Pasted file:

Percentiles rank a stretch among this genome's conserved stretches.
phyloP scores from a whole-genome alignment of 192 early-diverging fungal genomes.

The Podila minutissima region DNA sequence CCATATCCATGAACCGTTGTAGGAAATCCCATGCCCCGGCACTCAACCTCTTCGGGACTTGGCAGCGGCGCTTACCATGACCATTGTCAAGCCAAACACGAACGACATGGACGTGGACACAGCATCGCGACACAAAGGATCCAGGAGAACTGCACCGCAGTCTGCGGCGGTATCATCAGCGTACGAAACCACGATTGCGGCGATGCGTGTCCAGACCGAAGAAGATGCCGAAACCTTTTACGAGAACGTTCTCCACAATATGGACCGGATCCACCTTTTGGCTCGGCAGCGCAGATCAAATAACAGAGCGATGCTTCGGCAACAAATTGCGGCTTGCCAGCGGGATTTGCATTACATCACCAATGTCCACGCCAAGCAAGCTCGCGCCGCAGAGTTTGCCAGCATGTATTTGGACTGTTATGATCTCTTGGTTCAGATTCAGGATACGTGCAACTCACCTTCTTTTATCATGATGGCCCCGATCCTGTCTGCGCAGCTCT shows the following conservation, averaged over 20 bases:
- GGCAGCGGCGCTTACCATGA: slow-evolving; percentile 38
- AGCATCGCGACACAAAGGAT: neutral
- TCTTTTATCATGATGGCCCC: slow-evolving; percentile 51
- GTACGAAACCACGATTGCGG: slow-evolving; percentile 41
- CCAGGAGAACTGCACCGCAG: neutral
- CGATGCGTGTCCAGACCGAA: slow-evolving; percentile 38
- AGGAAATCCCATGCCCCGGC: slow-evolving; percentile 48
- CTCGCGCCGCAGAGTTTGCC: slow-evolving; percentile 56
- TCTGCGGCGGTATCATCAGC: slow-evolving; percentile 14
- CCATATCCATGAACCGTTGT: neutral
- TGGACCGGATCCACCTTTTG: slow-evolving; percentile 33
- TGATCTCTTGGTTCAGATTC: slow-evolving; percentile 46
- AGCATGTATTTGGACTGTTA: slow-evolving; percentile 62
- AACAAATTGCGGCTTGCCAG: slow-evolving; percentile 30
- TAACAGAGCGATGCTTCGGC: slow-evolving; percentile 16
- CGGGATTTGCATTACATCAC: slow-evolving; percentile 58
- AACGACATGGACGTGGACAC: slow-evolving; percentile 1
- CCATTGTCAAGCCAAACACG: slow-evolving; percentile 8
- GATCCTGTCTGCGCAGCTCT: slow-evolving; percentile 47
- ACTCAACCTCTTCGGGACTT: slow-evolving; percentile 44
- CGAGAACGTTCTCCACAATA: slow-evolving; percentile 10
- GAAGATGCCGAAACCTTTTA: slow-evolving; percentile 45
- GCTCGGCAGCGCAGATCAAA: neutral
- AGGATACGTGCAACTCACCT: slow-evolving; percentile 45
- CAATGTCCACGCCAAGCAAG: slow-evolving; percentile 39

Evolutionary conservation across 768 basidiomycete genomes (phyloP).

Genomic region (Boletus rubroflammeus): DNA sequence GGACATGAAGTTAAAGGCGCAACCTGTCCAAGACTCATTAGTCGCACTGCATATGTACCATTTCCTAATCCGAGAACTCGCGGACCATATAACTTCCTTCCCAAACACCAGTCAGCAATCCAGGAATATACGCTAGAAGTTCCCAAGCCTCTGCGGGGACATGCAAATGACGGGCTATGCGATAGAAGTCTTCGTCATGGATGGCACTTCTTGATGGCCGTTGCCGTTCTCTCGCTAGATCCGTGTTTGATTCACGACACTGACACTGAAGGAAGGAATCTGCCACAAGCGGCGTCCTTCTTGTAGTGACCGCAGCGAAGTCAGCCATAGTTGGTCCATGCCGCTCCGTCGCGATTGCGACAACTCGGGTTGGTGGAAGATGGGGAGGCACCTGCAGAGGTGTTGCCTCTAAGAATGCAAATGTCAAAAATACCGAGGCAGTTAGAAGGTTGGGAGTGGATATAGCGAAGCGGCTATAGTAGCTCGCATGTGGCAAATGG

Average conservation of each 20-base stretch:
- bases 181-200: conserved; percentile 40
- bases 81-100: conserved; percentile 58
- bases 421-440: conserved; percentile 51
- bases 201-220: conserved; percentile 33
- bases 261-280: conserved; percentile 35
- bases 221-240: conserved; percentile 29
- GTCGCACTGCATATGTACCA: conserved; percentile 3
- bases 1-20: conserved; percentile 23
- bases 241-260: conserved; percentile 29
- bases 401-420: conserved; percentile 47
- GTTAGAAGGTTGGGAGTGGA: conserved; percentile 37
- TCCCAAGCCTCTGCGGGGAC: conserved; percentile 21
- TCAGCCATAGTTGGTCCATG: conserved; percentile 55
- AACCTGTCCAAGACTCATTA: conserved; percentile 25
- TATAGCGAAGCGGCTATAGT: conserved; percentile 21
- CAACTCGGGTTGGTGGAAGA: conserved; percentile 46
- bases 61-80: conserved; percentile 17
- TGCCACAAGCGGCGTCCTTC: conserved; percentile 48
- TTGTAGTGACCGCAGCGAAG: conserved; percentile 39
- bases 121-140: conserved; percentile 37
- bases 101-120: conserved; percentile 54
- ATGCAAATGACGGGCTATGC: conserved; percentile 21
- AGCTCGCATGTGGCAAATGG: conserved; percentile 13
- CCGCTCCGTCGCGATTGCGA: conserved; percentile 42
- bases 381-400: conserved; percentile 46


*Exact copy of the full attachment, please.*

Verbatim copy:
Percentiles rank a stretch among this genome's conserved stretches.
phyloP scores from a whole-genome alignment of 192 early-diverging fungal genomes.

The Podila minutissima region DNA sequence CCATATCCATGAACCGTTGTAGGAAATCCCATGCCCCGGCACTCAACCTCTTCGGGACTTGGCAGCGGCGCTTACCATGACCATTGTCAAGCCAAACACGAACGACATGGACGTGGACACAGCATCGCGACACAAAGGATCCAGGAGAACTGCACCGCAGTCTGCGGCGGTATCATCAGCGTACGAAACCACGATTGCGGCGATGCGTGTCCAGACCGAAGAAGATGCCGAAACCTTTTACGAGAACGTTCTCCACAATATGGACCGGATCCACCTTTTGGCTCGGCAGCGCAGATCAAATAACAGAGCGATGCTTCGGCAACAAATTGCGGCTTGCCAGCGGGATTTGCATTACATCACCAATGTCCACGCCAAGCAAGCTCGCGCCGCAGAGTTTGCCAGCATGTATTTGGACTGTTATGATCTCTTGGTTCAGATTCAGGATACGTGCAACTCACCTTCTTTTATCATGATGGCCCCGATCCTGTCTGCGCAGCTCT shows the following conservation, averaged over 20 bases:
- GGCAGCGGCGCTTACCATGA: slow-evolving; percentile 38
- AGCATCGCGACACAAAGGAT: neutral
- TCTTTTATCATGATGGCCCC: slow-evolving; percentile 51
- GTACGAAACCACGATTGCGG: slow-evolving; percentile 41
- CCAGGAGAACTGCACCGCAG: neutral
- CGATGCGTGTCCAGACCGAA: slow-evolving; percentile 38
- AGGAAATCCCATGCCCCGGC: slow-evolving; percentile 48
- CTCGCGCCGCAGAGTTTGCC: slow-evolving; percentile 56
- TCTGCGGCGGTATCATCAGC: slow-evolving; percentile 14
- CCATATCCATGAACCGTTGT: neutral
- TGGACCGGATCCACCTTTTG: slow-evolving; percentile 33
- TGATCTCTTGGTTCAGATTC: slow-evolving; percentile 46
- AGCATGTATTTGGACTGTTA: slow-evolving; percentile 62
- AACAAATTGCGGCTTGCCAG: slow-evolving; percentile 30
- TAACAGAGCGATGCTTCGGC: slow-evolving; percentile 16
- CGGGATTTGCATTACATCAC: slow-evolving; percentile 58
- AACGACATGGACGTGGACAC: slow-evolving; percentile 1
- CCATTGTCAAGCCAAACACG: slow-evolving; percentile 8
- GATCCTGTCTGCGCAGCTCT: slow-evolving; percentile 47
- ACTCAACCTCTTCGGGACTT: slow-evolving; percentile 44
- CGAGAACGTTCTCCACAATA: slow-evolving; percentile 10
- GAAGATGCCGAAACCTTTTA: slow-evolving; percentile 45
- GCTCGGCAGCGCAGATCAAA: neutral
- AGGATACGTGCAACTCACCT: slow-evolving; percentile 45
- CAATGTCCACGCCAAGCAAG: slow-evolving; percentile 39

Evolutionary conservation across 768 basidiomycete genomes (phyloP).

Genomic region (Boletus rubroflammeus): DNA sequence GGACATGAAGTTAAAGGCGCAACCTGTCCAAGACTCATTAGTCGCACTGCATATGTACCATTTCCTAATCCGAGAACTCGCGGACCATATAACTTCCTTCCCAAACACCAGTCAGCAATCCAGGAATATACGCTAGAAGTTCCCAAGCCTCTGCGGGGACATGCAAATGACGGGCTATGCGATAGAAGTCTTCGTCATGGATGGCACTTCTTGATGGCCGTTGCCGTTCTCTCGCTAGATCCGTGTTTGATTCACGACACTGACACTGAAGGAAGGAATCTGCCACAAGCGGCGTCCTTCTTGTAGTGACCGCAGCGAAGTCAGCCATAGTTGGTCCATGCCGCTCCGTCGCGATTGCGACAACTCGGGTTGGTGGAAGATGGGGAGGCACCTGCAGAGGTGTTGCCTCTAAGAATGCAAATGTCAAAAATACCGAGGCAGTTAGAAGGTTGGGAGTGGATATAGCGAAGCGGCTATAGTAGCTCGCATGTGGCAAATGG

Average conservation of each 20-base stretch:
- bases 181-200: conserved; percentile 40
- bases 81-100: conserved; percentile 58
- bases 421-440: conserved; percentile 51
- bases 201-220: conserved; percentile 33
- bases 261-280: conserved; percentile 35
- bases 221-240: conserved; percentile 29
- GTCGCACTGCATATGTACCA: conserved; percentile 3
- bases 1-20: conserved; percentile 23
- bases 241-260: conserved; percentile 29
- bases 401-420: conserved; percentile 47
- GTTAGAAGGTTGGGAGTGGA: conserved; percentile 37
- TCCCAAGCCTCTGCGGGGAC: conserved; percentile 21
- TCAGCCATAGTTGGTCCATG: conserved; percentile 55
- AACCTGTCCAAGACTCATTA: conserved; percentile 25
- TATAGCGAAGCGGCTATAGT: conserved; percentile 21
- CAACTCGGGTTGGTGGAAGA: conserved; percentile 46
- bases 61-80: conserved; percentile 17
- TGCCACAAGCGGCGTCCTTC: conserved; percentile 48
- TTGTAGTGACCGCAGCGAAG: conserved; percentile 39
- bases 121-140: conserved; percentile 37
- bases 101-120: conserved; percentile 54
- ATGCAAATGACGGGCTATGC: conserved; percentile 21
- AGCTCGCATGTGGCAAATGG: conserved; percentile 13
- CCGCTCCGTCGCGATTGCGA: conserved; percentile 42
- bases 381-400: conserved; percentile 46